Rebecca is a woman in her early 30s who faces a number of systemic challenges. She identifies as a lesbian, is autistic, lives with anxiety, and post-traumatic stress disorder, and is currently in the process of being evaluated for ADHD. She lives with her wife, her mother-in-law, both of whom live with significant disability and mental health challenges, and their three cats, one dog, two mice, snake, and fish.
Rebecca is the only person in the household capable of maintaining work, and supports the household financially, as well as physically, as her wife and mother-in-law struggle to meet many activities of daily living. Rebecca reports that she felt many things – useful, burnt out, frustrated, loved, needed, uncertain – about her arrangement. Most notably, however, she reported feeling alone, as she moved from several thousand kilometers away to be with her wife, and has no friends or family members of her own in Northwestern Ontario.
She joined New Directions Speakers’ School thinking she was going to leave after the first week or two, as she noted that she becomes painfully shy when speaking in public. However, when other students were receptive to hearing her story and she found she was enjoying the content of the course, she persevered and, over the course of the fourteen week class she found herself opening up more and more, finding connection with others who were able to empathize with her trials and tribulations, share in her joys, and be entertained by her dry, quirky sense of humour. By attending our course, as well as maintaining ongoing contact with our facilitator she was able to develop her confidence, as well as have better access to community resources such as food banks, as well as counselling supports.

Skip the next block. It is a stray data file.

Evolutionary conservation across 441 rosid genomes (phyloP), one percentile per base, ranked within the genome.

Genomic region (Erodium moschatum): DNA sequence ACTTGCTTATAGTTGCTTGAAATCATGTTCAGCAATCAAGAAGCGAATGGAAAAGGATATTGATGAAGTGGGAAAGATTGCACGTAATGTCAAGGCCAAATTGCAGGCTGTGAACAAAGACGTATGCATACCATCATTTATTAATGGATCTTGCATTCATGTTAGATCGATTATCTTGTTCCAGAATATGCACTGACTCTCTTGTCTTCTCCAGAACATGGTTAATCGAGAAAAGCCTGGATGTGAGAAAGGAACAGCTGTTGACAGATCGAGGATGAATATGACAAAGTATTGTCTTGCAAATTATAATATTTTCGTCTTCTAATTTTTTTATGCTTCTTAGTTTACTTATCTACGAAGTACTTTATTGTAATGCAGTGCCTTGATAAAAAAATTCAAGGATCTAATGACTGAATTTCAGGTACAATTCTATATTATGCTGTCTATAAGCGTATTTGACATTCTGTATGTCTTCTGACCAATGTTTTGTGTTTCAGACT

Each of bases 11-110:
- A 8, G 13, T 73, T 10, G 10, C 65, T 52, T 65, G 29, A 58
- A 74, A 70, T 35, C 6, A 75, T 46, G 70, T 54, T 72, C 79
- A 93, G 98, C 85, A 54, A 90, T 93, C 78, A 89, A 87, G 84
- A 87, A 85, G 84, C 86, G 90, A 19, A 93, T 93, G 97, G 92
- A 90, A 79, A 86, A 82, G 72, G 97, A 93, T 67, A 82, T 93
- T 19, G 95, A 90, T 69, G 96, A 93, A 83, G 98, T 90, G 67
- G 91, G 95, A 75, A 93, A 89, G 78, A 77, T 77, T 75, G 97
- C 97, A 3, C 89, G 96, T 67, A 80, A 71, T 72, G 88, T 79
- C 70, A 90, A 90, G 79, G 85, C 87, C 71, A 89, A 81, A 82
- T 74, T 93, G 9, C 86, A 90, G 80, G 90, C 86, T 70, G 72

While Rebecca repeatedly denied she would be able to do a graduation speech, she was amongst the graduates who participated in doing a speech at City Hall, taking the audience through a tour of her day-to-day life with her wife and mother-in-law, as well as her journey of training her wife’s service dog. While her speech reflected heavy content such as the difficulties of system navigation and feelings of isolation, it also embraced the joys she finds in life, and was a testament to finding ways to succeed even when faced with significant barriers.
Rebecca’s story reflects our outcomes through her increased confidence, and increased ability to advocate not just for herself, but for her loved ones as well. She started the course feeling alone and powerless, and left recognizing her own capacity for growth and change, and how she can use that to improve her life and that of those around her, and be an engaged citizen who can speak to the challenges faced by those living with disability respectfully, earnestly, and honestly – but without despair or hopelessness.